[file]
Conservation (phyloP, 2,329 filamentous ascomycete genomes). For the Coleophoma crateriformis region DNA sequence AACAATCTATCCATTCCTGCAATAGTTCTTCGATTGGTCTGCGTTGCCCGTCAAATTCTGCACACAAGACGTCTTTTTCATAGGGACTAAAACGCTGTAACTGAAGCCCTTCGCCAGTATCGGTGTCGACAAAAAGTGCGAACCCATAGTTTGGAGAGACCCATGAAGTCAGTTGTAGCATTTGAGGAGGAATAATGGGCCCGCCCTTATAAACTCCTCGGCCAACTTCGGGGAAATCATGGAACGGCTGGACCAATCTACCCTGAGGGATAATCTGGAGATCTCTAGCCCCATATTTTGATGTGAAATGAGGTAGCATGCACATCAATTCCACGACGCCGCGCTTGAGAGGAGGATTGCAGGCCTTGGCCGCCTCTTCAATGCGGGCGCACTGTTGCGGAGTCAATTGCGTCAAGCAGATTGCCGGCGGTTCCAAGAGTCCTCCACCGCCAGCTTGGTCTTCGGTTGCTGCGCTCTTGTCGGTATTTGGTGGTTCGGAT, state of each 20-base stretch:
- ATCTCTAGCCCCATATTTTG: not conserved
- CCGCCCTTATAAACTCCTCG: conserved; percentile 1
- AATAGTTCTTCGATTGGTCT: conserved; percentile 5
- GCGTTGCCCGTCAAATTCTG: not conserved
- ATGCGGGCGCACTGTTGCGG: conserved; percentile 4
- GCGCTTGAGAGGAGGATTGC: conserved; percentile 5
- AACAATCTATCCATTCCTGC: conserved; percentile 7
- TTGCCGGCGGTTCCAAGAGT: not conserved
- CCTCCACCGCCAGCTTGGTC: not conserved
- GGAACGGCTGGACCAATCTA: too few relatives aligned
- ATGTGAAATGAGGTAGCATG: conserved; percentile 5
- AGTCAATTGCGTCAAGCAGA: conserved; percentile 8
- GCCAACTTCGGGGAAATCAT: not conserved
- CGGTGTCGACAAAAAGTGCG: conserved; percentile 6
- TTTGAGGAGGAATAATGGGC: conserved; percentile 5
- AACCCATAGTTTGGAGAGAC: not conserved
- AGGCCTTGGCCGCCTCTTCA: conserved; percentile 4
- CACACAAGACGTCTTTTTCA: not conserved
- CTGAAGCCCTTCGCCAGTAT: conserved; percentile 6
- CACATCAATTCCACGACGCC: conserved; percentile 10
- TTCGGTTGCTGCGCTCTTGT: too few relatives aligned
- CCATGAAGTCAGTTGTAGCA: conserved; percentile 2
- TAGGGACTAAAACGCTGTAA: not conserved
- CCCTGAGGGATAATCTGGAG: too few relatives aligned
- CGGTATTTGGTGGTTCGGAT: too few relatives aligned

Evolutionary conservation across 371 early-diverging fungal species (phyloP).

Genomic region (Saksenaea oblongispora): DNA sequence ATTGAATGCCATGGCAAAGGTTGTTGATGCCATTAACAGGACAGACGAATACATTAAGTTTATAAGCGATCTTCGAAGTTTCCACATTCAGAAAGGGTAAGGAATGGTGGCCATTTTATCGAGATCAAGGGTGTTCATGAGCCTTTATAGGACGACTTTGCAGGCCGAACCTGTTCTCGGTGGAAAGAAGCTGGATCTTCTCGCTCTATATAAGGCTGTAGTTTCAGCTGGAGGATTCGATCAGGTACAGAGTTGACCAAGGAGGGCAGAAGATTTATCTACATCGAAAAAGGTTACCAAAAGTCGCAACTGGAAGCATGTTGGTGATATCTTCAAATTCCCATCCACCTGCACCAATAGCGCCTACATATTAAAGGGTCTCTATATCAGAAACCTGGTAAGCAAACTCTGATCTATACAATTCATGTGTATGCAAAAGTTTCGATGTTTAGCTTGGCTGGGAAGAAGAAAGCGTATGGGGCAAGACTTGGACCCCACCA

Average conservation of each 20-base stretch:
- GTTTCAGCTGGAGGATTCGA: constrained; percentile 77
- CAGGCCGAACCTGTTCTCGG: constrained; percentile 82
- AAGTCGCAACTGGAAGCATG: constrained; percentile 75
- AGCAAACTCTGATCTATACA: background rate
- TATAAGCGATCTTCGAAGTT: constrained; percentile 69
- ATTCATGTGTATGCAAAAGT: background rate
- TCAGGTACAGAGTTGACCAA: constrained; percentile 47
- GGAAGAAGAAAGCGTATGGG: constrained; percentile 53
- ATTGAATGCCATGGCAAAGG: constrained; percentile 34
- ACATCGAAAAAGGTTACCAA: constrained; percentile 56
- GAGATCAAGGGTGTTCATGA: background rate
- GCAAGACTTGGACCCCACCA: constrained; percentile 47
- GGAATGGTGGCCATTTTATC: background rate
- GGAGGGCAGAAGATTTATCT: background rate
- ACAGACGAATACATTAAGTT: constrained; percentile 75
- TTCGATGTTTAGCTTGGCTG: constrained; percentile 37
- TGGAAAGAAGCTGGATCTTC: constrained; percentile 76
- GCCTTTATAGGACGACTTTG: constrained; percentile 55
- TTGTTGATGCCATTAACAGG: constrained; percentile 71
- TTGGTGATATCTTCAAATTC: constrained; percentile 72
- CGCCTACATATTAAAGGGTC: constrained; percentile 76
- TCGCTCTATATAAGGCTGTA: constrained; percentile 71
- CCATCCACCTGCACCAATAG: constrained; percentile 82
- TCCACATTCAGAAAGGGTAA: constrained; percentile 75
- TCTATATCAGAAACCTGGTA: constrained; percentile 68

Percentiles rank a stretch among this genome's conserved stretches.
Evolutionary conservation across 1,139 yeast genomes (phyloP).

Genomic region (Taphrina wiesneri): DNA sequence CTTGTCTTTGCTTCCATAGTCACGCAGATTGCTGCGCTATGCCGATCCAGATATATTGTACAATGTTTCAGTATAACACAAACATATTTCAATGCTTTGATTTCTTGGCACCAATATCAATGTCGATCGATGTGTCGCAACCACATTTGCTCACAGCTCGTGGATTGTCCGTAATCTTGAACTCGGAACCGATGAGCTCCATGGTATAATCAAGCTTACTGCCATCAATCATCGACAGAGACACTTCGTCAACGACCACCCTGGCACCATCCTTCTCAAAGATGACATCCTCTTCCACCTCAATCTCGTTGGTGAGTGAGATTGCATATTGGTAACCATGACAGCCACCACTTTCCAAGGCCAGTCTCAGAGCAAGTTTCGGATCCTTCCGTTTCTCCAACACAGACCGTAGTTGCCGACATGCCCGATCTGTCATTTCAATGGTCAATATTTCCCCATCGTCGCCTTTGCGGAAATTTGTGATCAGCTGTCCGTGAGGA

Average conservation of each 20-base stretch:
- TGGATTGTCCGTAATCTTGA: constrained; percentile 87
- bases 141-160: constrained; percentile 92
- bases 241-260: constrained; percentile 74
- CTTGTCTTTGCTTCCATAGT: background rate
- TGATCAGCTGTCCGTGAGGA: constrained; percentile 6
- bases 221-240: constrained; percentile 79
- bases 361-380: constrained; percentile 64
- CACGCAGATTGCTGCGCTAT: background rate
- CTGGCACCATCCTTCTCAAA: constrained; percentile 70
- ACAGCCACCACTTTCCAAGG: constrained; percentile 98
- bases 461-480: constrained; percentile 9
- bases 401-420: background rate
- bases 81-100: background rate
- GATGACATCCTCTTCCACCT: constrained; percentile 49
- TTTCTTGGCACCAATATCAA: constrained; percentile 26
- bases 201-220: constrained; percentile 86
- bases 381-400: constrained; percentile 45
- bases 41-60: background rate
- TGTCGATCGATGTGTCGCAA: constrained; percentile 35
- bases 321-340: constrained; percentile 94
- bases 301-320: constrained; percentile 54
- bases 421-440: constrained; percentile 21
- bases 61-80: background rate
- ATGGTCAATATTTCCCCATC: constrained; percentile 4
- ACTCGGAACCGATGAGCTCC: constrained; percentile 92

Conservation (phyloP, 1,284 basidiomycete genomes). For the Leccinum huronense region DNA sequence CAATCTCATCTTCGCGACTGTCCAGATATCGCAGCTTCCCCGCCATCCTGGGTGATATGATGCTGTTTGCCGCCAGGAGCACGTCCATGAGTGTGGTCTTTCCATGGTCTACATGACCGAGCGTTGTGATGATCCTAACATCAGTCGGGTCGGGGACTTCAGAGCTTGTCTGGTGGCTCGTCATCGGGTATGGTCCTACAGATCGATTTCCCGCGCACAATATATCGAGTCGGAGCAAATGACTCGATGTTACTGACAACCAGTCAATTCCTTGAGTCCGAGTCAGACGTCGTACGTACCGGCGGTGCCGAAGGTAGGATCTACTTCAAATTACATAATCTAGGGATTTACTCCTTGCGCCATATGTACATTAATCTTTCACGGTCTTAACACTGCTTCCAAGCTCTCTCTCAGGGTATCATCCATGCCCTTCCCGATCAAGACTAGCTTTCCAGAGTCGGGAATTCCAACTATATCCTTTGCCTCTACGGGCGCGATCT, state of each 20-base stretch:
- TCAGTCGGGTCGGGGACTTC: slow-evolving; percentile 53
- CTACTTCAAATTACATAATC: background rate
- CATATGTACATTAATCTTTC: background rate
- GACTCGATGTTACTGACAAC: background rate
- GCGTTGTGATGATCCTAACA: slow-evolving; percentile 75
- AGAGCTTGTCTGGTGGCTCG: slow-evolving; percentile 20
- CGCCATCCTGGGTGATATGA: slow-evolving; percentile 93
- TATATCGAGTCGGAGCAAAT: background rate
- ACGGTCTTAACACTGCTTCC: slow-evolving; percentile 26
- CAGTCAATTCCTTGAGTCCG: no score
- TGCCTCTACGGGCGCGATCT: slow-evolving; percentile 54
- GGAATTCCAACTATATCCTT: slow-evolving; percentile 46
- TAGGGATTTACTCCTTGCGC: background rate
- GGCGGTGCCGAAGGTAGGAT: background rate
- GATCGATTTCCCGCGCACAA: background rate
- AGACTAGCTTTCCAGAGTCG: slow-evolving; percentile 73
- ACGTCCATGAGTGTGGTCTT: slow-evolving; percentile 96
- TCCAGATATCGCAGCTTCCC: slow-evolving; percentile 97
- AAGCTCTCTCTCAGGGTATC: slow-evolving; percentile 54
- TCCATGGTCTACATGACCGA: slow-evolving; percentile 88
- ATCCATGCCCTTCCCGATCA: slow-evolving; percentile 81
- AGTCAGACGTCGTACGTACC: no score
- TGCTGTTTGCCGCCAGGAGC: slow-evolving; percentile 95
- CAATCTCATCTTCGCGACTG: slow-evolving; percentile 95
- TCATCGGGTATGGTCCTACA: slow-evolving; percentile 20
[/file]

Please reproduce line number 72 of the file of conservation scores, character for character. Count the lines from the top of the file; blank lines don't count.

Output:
- GATGACATCCTCTTCCACCT: constrained; percentile 49